Experts Say Smartphones Should Have An Automatic “Bedtime Mode”


Leading sleep experts say that all smartphone manufacturers should include an automatic “bedtime mode” to help users sleep easily at night, Engadget reports. A recent study conducted by Paul Gringras, a professor at Evelina London Children’s Sleep Medicine and King’s College London, analyzed the light emissions of a smartphone, tablet and a backlit e-reader, revealing that while smartphone displays are getting brighter, they’re also getting bluer, which could be damaging our health through lack of rest.

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The study highlights that while most people rely on a day/night balance to regulate their sleep patterns, helped by the production of the melatonin as it gets dark, modern displays emit a blue-ish light that suppresses the hormone and gradually makes us more alert. In the first test, volunteers were given orange-tinted glasses that could block out the blue light, while in the second, they used an app that was designed to be used at night and shifted its color palette accordingly, and both proved highly effective. Experts believe a software to apply a “mask” to the device may be a viable solution.

“A faster and more tenable solution would be for manufacturers to ensure that software design is optimized when night-time use is anticipated,” the report says. “All hardware devices allow an automatic “bedtime mode” that shifts blue and green light emissions to yellow and red as well as reduces backlight/light intensity.”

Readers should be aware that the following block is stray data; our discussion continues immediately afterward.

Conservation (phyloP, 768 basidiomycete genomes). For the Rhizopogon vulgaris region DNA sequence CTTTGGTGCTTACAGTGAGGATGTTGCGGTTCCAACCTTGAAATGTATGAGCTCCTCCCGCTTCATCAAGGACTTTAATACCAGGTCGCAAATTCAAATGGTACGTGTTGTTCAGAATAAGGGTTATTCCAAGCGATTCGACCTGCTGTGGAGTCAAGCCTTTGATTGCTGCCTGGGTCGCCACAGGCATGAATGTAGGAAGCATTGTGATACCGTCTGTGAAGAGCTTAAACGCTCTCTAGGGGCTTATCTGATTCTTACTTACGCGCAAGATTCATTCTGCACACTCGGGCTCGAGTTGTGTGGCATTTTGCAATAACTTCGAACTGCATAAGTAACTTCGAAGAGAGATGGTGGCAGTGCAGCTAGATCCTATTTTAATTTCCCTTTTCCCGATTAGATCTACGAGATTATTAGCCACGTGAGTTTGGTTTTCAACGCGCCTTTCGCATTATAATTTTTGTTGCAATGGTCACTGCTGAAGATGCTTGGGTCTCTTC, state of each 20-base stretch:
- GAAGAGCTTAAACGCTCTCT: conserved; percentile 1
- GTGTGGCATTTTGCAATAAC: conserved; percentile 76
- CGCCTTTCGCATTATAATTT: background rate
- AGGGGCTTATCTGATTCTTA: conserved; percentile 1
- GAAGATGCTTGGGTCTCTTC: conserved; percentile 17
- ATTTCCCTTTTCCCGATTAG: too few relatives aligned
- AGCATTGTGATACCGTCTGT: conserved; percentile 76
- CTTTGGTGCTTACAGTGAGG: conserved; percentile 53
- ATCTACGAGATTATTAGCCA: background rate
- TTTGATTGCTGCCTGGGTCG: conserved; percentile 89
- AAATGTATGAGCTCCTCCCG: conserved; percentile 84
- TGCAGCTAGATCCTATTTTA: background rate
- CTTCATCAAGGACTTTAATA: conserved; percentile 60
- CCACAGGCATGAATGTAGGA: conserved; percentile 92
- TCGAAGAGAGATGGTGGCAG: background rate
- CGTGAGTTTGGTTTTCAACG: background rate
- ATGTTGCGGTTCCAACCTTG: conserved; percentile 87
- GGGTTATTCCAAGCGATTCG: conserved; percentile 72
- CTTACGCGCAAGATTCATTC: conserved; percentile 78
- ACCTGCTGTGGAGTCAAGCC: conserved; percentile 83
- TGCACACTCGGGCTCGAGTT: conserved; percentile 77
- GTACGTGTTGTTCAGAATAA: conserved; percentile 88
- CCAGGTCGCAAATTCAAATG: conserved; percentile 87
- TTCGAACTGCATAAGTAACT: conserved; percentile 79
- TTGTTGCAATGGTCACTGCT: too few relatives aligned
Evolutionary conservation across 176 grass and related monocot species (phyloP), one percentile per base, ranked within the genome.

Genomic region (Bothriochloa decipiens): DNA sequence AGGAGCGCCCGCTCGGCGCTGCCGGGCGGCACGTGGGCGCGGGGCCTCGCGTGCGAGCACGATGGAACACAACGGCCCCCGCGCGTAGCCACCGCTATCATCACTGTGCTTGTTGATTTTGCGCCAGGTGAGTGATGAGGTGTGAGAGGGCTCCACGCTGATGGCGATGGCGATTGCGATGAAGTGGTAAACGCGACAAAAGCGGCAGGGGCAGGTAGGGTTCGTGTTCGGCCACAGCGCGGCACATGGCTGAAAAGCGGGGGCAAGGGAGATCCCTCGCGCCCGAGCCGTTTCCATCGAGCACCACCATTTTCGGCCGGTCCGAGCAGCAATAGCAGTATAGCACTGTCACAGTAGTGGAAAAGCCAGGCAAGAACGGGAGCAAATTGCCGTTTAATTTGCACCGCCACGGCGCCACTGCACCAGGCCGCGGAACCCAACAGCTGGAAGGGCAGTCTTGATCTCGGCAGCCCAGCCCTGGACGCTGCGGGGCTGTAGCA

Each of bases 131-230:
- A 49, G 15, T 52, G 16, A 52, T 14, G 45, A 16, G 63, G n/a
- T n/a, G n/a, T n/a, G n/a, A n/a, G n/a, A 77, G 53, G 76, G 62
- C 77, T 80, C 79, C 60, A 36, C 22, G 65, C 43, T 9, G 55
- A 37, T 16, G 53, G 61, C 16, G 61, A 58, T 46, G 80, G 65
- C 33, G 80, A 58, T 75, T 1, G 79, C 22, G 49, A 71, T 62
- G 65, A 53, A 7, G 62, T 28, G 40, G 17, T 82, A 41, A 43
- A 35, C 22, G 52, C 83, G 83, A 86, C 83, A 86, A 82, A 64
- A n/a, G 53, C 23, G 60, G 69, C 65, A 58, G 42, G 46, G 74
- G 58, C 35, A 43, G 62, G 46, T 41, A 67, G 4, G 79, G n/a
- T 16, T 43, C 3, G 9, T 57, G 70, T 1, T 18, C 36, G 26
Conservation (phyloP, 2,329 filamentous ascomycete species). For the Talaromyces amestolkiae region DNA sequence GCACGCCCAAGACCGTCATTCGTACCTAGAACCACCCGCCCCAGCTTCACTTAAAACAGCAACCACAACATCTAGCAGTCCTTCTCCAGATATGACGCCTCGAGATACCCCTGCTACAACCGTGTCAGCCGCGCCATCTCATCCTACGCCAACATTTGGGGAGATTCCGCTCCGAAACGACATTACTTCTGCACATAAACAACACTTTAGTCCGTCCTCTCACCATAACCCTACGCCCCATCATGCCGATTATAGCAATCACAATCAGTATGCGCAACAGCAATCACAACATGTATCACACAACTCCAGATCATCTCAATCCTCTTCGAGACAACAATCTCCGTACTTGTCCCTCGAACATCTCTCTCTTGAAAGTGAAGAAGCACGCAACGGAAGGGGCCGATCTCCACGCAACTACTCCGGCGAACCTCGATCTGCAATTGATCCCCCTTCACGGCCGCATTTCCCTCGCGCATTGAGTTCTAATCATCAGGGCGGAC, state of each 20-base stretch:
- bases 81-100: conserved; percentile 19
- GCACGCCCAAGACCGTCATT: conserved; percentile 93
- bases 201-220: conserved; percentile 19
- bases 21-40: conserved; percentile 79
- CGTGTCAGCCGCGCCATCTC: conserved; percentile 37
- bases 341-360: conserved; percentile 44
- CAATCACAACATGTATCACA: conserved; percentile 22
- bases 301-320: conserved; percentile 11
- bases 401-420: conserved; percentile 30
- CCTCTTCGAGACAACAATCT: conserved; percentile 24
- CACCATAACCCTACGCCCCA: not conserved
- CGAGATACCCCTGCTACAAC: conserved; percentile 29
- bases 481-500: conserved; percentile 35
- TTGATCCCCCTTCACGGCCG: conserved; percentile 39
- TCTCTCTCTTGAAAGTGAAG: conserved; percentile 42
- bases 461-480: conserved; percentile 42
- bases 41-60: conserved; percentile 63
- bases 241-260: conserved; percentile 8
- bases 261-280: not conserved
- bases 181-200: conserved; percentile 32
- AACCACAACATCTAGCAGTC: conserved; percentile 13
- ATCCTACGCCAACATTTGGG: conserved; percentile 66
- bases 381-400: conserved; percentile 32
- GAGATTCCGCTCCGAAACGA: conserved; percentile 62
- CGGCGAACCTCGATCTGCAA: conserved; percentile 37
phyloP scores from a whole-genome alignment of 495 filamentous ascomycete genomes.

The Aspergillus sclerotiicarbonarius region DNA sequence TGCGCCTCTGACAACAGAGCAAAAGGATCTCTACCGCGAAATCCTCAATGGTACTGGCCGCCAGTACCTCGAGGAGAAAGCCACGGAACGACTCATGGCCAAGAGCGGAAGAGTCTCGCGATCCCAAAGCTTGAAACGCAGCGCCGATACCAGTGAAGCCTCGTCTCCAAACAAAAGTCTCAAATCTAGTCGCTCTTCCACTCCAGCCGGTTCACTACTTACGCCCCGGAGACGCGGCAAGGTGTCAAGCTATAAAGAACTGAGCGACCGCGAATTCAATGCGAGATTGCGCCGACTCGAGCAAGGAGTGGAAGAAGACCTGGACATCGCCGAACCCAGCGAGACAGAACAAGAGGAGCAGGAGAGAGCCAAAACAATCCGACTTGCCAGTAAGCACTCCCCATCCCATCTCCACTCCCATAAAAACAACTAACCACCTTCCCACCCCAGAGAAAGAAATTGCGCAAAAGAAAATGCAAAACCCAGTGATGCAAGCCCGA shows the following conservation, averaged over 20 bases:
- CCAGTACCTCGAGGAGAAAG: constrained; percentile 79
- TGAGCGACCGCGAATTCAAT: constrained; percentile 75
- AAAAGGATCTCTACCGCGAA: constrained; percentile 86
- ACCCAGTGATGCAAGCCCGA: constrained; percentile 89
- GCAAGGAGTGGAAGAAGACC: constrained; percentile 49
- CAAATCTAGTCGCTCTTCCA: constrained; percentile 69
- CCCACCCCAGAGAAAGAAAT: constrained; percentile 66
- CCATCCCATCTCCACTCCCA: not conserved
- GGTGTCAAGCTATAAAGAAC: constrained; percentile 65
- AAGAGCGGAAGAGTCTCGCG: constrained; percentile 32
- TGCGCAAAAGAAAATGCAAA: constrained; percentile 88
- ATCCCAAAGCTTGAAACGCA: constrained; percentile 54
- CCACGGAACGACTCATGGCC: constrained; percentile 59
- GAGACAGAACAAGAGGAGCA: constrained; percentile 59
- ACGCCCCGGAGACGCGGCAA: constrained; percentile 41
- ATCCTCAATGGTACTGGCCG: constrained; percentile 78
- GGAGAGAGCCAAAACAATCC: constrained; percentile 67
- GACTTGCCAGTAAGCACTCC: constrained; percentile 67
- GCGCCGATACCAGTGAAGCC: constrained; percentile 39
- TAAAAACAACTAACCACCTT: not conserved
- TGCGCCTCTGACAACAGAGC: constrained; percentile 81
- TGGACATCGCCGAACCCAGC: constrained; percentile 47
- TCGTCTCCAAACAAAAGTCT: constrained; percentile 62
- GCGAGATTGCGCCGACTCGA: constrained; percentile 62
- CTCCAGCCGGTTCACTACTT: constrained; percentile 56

Researchers admit that getting people to remove their smartphones and tablets from the bedroom is a big ask, especially for teenagers and adults who “make their own choices and are often influenced by peer and work pressures.”

Even though solutions like F.lux already exist, but when its developers recently released an iPhone app, which required sideloading, Apple pulled it for violating its developer agreement.


  • airmanchairman

    The iPhone does, and I suspect many other smartphones do. On the iOS platform, it’s called “Do Not Disturb” and can be configured manually or set to activate between certain times of the user’s choice…

  • Rio

    WHAT?! lol

    Did you read a single word in the article?

  • Article is referring to light levels, not something like Do Not Disturb 🙂

  • I was confused as well 😛

  • Joe

    This is very important stuff. At the very least they should enable the iPhone brightness to go much lower than it currently does. In the dark, even with the brightness turned all the way down, the iPhone is still very, very bright imo. It’s an easy fix, so hopefully this study gets some attention and these issues get addressed.

  • hub2

    For even lower brightness, go to Accessibility settings > Zoom > Zoom Filter and select low light. Enable Zoom mode but toggle off the actual magnification.

    I used this for a while but found readability got poorer. Last week, I found alternatives to f.lux to sideload: GammaThingy and GoodNight. I now use GoodNight and it’s great, though its on/off timers don’t quite work right

  • Brian W Pietrzyk

    Glass to see this article. Home it gets Apples attention. I have f.lux loaded on my macbook and even a windows machine and Andriod tablet I occasionally use. I have put it on a few friends machines as well and they all agree its great. So dissapointed it wasnt available on iOS and that it missed out on when it was for that short time. As a work around I picked up a some of those yellow tinted shooting glasses for night time reading on my iPhone/Ipad.